More than a few Synod Fathers from all parts of the globe have complained about the way that the same small set of questions – on divorce and sexuality, for example – drew inordinate attention, serious as they are in our societies. Los Angeles Archbishop José Gomez, at the press briefing Thursday, spoke of a broader cultural stance, a spirituality of the family. How do we provide parents and children with more adequate religious means to confront everyday challenges, as well as the bigger issues like immigration troubles and poverty – and how do we get them the kind of education that allows people to live up to their full potential in every aspect of their lives.

Gomez was introduced as the archbishop who has Hollywood within his archdiocese, and he acknowledged how much Tinsel Town affects cultures around the globe. In an aside that suggested the truly worldwide reach of the Church, Fr. Federico Lombardi, director of the Holy See Press Office, joked that another member of the same panel, Cardinal Oswald Gracias of Bombay – a member of the committee preparing the draft of the Final Report – has Bollywood in his diocese.

Strange to contemplate, but when you think of the influence that those two places exert globally – influence that widely conveys background assumptions very far from Christian teachings – you have to ask yourself why that undermining element, which also exists in television, pop music, schools, colleges, and the media were hardly mentioned in the Working Document, or (so far as we can tell) the Synod debates? Or where was the discussion of Internet pornography, another cultural factor that, alone, causes all sorts of marital problems?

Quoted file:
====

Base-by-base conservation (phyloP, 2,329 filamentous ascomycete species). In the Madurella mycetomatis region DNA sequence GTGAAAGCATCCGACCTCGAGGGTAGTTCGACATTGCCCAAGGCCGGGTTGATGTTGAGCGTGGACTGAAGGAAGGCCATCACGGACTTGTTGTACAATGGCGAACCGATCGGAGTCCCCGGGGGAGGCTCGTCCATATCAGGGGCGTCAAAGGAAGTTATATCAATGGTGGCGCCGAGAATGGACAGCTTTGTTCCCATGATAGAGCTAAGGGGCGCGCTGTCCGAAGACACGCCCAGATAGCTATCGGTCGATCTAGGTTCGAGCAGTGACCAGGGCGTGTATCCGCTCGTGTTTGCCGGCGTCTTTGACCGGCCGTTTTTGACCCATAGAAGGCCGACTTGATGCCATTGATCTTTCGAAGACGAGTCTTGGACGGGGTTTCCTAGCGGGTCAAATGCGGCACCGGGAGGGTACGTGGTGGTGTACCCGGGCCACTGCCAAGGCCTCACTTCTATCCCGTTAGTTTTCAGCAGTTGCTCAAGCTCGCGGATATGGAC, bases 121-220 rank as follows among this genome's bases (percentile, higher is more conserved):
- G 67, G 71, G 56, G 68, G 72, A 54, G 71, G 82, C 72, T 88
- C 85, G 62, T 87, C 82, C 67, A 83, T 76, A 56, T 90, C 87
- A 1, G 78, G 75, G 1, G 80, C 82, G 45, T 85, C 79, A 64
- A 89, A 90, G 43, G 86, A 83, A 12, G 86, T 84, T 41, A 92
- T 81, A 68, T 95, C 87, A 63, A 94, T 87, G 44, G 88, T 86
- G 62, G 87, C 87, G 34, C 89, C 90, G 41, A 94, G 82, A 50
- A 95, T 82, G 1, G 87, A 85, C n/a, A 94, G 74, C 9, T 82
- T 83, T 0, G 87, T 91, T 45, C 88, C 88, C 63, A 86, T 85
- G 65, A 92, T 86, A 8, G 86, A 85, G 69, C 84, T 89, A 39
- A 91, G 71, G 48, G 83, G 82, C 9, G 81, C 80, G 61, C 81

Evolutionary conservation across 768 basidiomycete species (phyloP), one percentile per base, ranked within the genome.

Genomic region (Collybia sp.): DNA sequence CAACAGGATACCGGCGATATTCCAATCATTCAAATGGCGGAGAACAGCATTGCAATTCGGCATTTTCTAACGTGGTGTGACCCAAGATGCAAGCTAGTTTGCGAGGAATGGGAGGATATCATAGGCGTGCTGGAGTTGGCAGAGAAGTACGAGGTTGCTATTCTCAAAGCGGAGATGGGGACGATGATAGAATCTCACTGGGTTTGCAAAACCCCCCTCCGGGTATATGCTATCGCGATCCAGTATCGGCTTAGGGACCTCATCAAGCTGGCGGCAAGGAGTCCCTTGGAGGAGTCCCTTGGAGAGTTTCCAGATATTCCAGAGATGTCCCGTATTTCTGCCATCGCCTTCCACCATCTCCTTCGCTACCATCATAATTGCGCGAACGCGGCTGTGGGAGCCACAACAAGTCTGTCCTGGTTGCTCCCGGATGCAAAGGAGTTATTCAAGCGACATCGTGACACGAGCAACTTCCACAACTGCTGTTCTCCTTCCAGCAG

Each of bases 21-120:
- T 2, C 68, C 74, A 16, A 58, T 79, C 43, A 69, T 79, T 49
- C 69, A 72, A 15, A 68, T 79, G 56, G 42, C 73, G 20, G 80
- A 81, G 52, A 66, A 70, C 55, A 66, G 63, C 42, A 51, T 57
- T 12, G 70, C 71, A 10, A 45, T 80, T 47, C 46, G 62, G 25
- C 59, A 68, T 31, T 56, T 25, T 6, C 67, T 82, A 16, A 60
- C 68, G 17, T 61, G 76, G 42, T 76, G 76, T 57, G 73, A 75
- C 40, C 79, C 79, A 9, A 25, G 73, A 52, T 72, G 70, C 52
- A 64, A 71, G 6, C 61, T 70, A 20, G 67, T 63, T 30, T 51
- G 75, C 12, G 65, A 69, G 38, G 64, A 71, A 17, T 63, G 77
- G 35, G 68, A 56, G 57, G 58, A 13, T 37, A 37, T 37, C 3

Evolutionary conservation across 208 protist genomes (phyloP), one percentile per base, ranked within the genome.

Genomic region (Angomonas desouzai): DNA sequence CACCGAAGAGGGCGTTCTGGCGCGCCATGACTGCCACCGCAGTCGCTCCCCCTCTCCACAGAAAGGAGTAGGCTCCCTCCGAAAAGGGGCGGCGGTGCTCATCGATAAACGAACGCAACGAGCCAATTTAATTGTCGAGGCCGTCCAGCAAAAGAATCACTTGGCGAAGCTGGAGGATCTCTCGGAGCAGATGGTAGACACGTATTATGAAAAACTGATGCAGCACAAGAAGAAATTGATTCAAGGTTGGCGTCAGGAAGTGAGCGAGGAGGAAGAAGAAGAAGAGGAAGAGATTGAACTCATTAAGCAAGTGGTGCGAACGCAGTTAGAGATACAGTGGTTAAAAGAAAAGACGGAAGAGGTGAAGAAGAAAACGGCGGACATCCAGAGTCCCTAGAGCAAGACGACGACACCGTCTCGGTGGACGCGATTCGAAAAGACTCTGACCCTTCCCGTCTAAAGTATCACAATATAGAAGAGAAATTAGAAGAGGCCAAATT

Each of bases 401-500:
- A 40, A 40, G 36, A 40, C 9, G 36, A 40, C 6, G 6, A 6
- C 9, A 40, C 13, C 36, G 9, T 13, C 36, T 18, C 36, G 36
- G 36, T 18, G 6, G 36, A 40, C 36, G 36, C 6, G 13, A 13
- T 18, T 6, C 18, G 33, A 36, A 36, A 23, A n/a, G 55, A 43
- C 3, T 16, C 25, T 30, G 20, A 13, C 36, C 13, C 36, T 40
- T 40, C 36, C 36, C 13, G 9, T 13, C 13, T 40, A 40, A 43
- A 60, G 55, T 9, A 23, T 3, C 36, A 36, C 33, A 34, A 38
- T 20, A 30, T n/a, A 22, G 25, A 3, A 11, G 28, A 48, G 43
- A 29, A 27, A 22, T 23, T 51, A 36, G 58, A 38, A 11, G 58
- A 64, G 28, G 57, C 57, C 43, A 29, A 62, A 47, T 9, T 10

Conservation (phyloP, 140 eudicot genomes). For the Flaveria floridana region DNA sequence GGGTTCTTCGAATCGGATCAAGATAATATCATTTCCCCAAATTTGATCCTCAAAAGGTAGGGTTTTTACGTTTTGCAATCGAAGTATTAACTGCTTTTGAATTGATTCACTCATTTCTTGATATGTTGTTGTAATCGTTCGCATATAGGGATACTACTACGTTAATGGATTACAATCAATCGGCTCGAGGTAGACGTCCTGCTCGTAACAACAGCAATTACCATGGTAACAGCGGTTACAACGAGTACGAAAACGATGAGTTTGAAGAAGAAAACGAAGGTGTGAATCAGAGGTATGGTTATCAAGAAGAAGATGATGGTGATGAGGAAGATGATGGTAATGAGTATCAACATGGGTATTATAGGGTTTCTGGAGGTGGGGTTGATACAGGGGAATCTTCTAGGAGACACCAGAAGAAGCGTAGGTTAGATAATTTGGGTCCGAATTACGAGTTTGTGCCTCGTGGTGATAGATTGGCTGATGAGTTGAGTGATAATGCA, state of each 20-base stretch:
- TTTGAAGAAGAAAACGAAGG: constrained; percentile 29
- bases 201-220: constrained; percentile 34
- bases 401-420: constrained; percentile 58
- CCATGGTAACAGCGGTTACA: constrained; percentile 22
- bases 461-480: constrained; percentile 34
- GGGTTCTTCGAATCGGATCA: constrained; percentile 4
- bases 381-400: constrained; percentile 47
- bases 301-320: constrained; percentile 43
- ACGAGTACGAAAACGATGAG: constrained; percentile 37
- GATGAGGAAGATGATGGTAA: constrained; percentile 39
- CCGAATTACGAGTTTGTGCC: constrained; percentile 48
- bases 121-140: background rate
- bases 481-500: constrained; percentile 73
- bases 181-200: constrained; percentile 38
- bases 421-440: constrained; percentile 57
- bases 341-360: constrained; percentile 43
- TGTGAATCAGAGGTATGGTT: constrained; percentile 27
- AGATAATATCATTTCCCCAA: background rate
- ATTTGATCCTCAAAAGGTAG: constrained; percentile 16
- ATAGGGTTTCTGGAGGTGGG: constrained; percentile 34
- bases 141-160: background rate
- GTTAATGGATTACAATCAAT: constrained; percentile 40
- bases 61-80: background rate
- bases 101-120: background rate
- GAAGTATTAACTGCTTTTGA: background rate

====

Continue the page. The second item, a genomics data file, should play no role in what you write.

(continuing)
Significantly, the third member of yesterday’s panel was a new cardinal, the youngest among the college of cardinals, Soane Mafi of Tonga in Oceania, who remarked that the kinds of breakdowns common in the first world were not very common among his people – yet – because they still have a culture of extended families. But they see the wave of disruption approaching them via the Internet, like a tsunami.